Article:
A farewell message

After being CEO of the Mercy Foundation for almost 11 years, I have recently tendered my resignation. I will be leaving the Foundation in mid-January 2019 to move inter-state. With your support, the Mercy Foundation has advocated for, advised and collaborated with other organisations and within many communities to ensure that people experiencing long term homelessness have been permanently housed. For the past decade we have stressed 3 key messages:

  • Homelessness can and should be ended. It is a solvable problem. ‘Housing First’ is an evidence based response. It is also a life-saving and dignified response.
  • Permanent housing (with support for those who need it) ends people’s experience of homelessness.
  • We must stay up-to-date and refer to current research and evidence and ensure our policy and program responses serve to end homelessness, not endlessly service homelessness.

The Mercy Foundation remains in good hands. The Board is a supportive and expert group of people who continue to provide effective governance and direction and the Sisters of Mercy North Sydney continue to inspire everyone with their long and ongoing commitment to change and social justice.

It is with pleasure that I can announce that the Board has appointed Sue Mowbray as the next CEO of the Mercy Foundation. Sue will take up her role when I finish on 11 January 2019. Sue and I have worked together for almost 10 years and she is a great asset to the Foundation. I wish her all the very best and I know the work of the Foundation will continue to flourish under her leadership.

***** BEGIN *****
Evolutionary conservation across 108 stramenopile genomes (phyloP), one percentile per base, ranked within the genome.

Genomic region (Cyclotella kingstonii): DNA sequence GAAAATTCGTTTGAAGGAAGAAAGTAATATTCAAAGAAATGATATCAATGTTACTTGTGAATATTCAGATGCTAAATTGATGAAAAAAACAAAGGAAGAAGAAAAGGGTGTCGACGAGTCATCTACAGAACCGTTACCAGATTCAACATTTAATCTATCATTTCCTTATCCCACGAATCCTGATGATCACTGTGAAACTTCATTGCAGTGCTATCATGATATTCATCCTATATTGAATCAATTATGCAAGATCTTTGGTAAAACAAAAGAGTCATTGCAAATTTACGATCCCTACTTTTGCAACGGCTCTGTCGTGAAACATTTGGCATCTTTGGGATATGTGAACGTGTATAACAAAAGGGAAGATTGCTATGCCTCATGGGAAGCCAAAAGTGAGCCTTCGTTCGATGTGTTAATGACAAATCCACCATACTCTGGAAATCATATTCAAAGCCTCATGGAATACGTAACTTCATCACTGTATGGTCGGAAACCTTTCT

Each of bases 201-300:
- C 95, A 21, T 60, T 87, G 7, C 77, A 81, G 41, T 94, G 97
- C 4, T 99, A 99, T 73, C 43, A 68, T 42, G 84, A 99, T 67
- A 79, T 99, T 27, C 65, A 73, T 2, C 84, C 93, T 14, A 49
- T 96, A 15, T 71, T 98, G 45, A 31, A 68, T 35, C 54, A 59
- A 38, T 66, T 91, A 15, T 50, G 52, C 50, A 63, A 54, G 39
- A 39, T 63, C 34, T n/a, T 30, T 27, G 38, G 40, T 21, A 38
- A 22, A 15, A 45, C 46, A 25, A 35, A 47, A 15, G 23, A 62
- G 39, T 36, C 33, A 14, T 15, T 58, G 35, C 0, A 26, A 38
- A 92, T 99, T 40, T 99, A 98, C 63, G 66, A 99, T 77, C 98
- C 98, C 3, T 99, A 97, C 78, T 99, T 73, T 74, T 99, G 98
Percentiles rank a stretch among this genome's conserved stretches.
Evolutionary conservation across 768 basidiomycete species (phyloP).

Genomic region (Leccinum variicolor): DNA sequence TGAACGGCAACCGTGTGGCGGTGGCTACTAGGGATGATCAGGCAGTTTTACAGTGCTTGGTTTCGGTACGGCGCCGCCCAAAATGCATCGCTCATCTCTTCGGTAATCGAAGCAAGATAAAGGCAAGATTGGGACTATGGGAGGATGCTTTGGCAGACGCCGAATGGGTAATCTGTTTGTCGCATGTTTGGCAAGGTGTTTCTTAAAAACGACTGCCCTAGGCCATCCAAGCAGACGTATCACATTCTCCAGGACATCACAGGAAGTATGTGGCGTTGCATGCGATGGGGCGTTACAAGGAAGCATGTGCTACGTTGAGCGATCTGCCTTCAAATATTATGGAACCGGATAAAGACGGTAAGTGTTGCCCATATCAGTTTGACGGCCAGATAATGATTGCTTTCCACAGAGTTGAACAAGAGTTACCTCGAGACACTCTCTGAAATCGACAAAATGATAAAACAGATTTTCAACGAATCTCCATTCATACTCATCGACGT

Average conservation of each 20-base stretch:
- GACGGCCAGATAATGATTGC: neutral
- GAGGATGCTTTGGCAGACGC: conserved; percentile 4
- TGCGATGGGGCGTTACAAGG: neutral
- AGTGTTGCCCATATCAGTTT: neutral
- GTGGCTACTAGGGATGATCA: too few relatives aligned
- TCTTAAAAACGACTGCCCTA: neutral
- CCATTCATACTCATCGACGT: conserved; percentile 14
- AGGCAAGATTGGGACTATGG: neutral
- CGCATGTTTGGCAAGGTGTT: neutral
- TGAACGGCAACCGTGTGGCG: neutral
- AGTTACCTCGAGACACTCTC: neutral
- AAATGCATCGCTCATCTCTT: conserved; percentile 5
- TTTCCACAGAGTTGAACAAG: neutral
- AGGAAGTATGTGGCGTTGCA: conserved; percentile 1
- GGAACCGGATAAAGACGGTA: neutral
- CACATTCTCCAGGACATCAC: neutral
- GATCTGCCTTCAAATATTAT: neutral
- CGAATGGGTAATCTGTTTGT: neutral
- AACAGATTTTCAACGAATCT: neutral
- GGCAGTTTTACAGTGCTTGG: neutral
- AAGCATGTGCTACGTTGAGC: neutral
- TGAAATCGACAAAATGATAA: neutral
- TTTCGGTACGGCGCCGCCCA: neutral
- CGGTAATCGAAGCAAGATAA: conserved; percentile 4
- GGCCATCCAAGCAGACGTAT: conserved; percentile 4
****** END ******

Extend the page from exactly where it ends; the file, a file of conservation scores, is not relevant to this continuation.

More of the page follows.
Thank you all for your support of the Mercy Foundation over the last 12 months. This year, we have had a particular focus on the issue of older women and homelessness. You might be aware that older women are the fastest growing cohort in the number of Australians who experience homelessness.

Older women’s homelessness is the result of compounding and systemic factors, such as lower amounts of superannuation because of having taken time out of the paid workforce to care for family members and because of the gender pay gap. Women living on a fixed, low income or pension and who rent in the private rental market are at significant risk of homelessness. Many women facing homelessness do not seek help from services as they may feel shame and blame themselves for their situation.

Older women generally experience homelessness differently to men and some younger women. Older women tend to hide because of the very real safety issues. You won’t usually see them on the streets or in crisis accommodation. They are more likely to sleep in their car or van, house-sit or stay on other people’s couches. They are mostly invisible.

The Mercy Foundation convened a national working group of academics and key organisation leaders to address this social injustice. In August 2018, the National Older Women’s Housing and Homelessness Working Group launched a paper called A National Plan for Change:  Increasing housing security for older women at Parliament House in Canberra. We invited the LNP and the ALP to take on this issue as a bi-partisan concern.  We, in collaboration with the National group, continue this advocacy.

I take this opportunity to thank you for your support and I wish you a happy Christmas, a safe, relaxing break and all the best for 2019.